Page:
Artificial Intelligence–Enabled Assessment of the Heart Rate Corrected QT Interval Using a Mobile Electrocardiogram Device

John R. Giudicessi, Matthew Schram, J. Martijn Bos, Conner D. Galloway, Jacqueline B. Shreibati, Patrick W. Johnson, Rickey E. Carter, Levi W. Disrud, Robert Kleiman, Zachi I. Attia, Peter A. Noseworthy, Paul A. Friedman, David E. Albert, Michael J. Ackerman

Research output: Contribution to journalArticlepeer-review

2 Scopus citations


BACKGROUND: Heart rate–corrected QT interval (QTc) prolongation, whether secondary to drugs, genetics including congenital long QT syndrome, and/or systemic diseases including SARS-CoV-2–mediated coronavirus disease 2019 (COVID-19), can predispose to ventricular arrhythmias and sudden cardiac death. Currently, QTc assessment and monitoring relies largely on 12-lead electrocardiography. As such, we sought to train and validate an artificial intelligence (AI)–enabled 12-lead ECG algorithm to determine the QTc, and then prospectively test this algorithm on tracings acquired from a mobile ECG (mECG) device in a population enriched for repolarization abnormalities. METHODS: Using >1.6 million 12-lead ECGs from 538 200 patients, a deep neural network (DNN) was derived (patients for training, n = 250 767; patients for testing, n = 107 920) and validated (n = 179 513 patients) to predict the QTc using cardiologist-overread QTc values as the “gold standard”. The ability of this DNN to detect clinically-relevant QTc prolongation (eg, QTc ≥500 ms) was then tested prospectively on 686 patients with genetic heart disease (50% with long QT syndrome) with QTc values obtained from both a 12-lead ECG and a prototype mECG device equivalent to the commercially-available AliveCor KardiaMobile 6L. RESULTS: In the validation sample, strong agreement was observed between human over-read and DNN-predicted QTc values (−1.76±23.14 ms). Similarly, within the prospective, genetic heart disease–enriched dataset, the difference between DNN-predicted QTc values derived from mECG tracings and those annotated from 12-lead ECGs by a QT expert (−0.45±24.73 ms) and a commercial core ECG laboratory [10.52±25.64 ms] was nominal. When applied to mECG tracings, the DNN’s ability to detect a QTc value ≥500 ms yielded an area under the curve, sensitivity, and specificity of 0.97, 80.0%, and 94.4%, respectively. CONCLUSIONS: Using smartphone-enabled electrodes, an AI DNN can predict accurately the QTc of a standard 12-lead ECG. QTc estimation from an AI-enabled mECG device may provide a cost-effective means of screening for both acquired and congenital long QT syndrome in a variety of clinical settings where standard 12-lead electrocardiography is not accessible or cost-effective.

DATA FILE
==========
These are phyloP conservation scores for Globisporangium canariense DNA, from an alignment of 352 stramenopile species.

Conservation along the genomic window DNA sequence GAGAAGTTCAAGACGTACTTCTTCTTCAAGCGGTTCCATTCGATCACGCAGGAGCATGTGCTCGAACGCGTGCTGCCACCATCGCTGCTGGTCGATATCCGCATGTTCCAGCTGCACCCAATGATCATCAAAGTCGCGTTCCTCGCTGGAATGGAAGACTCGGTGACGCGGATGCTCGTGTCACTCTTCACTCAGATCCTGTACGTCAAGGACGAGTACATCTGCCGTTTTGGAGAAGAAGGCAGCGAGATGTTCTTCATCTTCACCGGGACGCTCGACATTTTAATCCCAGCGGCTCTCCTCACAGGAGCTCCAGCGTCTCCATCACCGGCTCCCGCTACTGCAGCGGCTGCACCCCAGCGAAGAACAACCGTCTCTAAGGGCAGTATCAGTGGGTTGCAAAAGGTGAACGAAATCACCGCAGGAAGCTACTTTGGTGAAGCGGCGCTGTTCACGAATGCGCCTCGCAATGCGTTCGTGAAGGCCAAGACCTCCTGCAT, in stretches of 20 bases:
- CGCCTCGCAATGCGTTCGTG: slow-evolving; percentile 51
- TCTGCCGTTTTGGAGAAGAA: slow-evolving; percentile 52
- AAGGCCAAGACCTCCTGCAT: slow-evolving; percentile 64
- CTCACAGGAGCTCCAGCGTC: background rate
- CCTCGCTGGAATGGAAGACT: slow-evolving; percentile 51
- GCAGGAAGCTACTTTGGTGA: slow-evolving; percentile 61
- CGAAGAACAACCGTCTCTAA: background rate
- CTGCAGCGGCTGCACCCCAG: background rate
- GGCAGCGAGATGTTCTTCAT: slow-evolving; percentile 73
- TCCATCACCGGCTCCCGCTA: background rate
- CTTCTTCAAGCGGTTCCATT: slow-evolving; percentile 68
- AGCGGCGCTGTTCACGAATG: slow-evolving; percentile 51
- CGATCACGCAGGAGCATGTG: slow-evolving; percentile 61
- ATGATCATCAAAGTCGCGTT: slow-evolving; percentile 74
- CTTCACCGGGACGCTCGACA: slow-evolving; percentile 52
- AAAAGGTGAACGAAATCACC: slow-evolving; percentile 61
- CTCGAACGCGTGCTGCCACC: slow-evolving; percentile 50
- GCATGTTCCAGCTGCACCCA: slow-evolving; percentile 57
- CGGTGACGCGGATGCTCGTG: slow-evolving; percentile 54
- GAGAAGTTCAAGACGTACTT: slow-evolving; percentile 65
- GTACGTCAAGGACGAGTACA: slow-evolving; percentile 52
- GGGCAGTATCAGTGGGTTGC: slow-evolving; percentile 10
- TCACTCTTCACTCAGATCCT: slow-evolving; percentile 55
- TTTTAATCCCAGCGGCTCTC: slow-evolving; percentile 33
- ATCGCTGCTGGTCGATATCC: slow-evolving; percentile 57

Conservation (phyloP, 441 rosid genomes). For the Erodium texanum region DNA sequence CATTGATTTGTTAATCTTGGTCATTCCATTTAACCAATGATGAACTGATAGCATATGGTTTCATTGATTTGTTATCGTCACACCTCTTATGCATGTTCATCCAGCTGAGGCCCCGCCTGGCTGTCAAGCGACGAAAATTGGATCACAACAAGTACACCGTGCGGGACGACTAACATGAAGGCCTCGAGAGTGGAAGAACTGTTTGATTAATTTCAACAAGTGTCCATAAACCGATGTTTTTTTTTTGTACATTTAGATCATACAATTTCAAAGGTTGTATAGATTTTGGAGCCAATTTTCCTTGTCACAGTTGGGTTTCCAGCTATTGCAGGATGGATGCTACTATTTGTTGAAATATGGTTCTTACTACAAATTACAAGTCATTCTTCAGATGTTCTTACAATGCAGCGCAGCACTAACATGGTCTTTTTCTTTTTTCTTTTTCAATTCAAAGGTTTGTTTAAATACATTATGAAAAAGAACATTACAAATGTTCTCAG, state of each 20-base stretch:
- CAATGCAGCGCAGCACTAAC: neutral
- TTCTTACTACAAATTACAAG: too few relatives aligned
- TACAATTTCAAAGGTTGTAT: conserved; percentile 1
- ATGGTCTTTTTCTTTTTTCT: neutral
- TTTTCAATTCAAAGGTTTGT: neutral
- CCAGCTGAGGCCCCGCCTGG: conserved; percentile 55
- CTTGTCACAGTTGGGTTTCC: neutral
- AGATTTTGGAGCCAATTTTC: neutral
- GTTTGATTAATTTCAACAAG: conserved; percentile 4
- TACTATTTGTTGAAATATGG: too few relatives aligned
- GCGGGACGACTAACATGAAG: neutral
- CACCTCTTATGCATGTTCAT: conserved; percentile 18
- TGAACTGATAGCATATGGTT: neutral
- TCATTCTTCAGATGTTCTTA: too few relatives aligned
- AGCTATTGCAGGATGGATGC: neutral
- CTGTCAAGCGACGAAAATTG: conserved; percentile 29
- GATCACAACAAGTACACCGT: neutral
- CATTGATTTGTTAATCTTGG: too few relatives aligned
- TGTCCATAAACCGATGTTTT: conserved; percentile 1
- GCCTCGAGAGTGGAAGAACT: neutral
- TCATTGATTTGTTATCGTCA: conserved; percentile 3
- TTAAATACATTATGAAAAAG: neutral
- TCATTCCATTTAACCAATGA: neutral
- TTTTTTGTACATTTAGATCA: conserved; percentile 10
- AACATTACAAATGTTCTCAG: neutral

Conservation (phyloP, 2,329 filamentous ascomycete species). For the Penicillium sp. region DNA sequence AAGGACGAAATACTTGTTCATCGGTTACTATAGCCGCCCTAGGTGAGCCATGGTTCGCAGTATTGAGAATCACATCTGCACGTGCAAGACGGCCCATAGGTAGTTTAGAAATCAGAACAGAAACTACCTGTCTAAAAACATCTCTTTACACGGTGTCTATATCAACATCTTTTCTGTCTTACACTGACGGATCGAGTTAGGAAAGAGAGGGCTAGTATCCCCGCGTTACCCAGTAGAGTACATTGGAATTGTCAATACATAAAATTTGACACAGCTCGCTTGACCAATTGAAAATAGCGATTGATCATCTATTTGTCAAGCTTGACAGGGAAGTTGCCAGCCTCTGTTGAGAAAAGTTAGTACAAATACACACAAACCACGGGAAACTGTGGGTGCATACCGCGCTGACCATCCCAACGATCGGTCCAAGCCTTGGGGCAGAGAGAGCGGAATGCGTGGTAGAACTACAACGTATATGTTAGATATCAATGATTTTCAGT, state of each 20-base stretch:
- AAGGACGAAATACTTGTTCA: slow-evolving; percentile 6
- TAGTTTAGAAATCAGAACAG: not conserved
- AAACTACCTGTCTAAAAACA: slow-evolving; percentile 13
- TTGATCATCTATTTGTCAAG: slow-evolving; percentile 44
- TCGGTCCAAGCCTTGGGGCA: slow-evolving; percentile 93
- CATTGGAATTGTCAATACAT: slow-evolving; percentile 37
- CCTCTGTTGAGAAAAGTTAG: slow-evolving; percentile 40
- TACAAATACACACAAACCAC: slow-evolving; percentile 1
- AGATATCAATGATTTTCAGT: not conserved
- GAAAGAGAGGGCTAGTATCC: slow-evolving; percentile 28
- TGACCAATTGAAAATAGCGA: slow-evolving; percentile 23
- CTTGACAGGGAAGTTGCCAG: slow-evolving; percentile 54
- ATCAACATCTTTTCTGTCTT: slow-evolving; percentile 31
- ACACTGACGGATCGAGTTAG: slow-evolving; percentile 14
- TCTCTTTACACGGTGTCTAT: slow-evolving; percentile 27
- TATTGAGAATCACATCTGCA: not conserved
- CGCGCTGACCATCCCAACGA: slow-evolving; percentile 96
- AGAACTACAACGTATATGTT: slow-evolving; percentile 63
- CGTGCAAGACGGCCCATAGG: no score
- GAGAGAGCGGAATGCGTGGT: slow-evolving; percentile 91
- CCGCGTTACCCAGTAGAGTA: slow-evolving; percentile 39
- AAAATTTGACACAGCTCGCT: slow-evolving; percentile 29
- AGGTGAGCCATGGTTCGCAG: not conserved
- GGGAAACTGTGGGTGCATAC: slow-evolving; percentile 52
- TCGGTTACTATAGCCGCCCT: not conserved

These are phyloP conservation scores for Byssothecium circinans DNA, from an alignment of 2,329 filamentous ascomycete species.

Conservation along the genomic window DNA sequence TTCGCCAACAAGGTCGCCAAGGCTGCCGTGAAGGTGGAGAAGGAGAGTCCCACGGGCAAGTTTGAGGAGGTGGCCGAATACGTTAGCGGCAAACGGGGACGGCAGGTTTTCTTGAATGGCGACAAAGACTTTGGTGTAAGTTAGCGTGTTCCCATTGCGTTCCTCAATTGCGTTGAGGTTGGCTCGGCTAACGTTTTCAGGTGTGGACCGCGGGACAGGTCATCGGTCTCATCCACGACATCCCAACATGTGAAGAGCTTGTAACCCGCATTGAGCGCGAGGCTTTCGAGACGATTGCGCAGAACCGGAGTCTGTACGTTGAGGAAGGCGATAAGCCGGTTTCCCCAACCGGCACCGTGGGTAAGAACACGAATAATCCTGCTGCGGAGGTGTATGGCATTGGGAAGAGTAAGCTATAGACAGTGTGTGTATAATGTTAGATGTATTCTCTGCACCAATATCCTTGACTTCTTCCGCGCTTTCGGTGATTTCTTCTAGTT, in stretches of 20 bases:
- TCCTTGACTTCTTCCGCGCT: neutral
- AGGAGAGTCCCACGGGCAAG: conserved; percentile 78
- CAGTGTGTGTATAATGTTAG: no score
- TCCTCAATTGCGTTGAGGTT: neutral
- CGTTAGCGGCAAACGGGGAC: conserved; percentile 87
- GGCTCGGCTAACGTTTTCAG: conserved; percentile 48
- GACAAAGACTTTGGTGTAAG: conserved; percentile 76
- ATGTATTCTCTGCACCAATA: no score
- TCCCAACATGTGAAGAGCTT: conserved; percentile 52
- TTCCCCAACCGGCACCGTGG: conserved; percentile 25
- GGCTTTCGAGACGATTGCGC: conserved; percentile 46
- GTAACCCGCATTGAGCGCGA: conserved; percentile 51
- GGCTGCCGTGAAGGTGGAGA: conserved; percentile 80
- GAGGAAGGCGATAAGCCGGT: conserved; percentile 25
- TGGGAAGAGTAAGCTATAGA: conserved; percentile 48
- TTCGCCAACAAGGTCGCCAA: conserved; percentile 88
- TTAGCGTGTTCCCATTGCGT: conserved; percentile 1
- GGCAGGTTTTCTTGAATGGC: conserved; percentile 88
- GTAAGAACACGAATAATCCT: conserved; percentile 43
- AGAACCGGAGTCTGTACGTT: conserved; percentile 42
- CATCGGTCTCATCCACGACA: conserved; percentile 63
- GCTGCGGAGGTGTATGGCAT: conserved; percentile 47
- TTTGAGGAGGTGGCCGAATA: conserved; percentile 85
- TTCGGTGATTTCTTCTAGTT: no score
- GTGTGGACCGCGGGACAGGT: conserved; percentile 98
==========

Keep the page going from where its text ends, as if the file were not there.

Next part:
Original languageEnglish (US)
Pages (from-to)1274-1286
Number of pages13
Issue number13
StatePublished - Mar 30 2021


  • Artificial intelligence
  • Electrocardiography
  • Long QT syndrome
  • Machine learning

ASJC Scopus subject areas

  • Cardiology and Cardiovascular Medicine
  • Physiology (medical)


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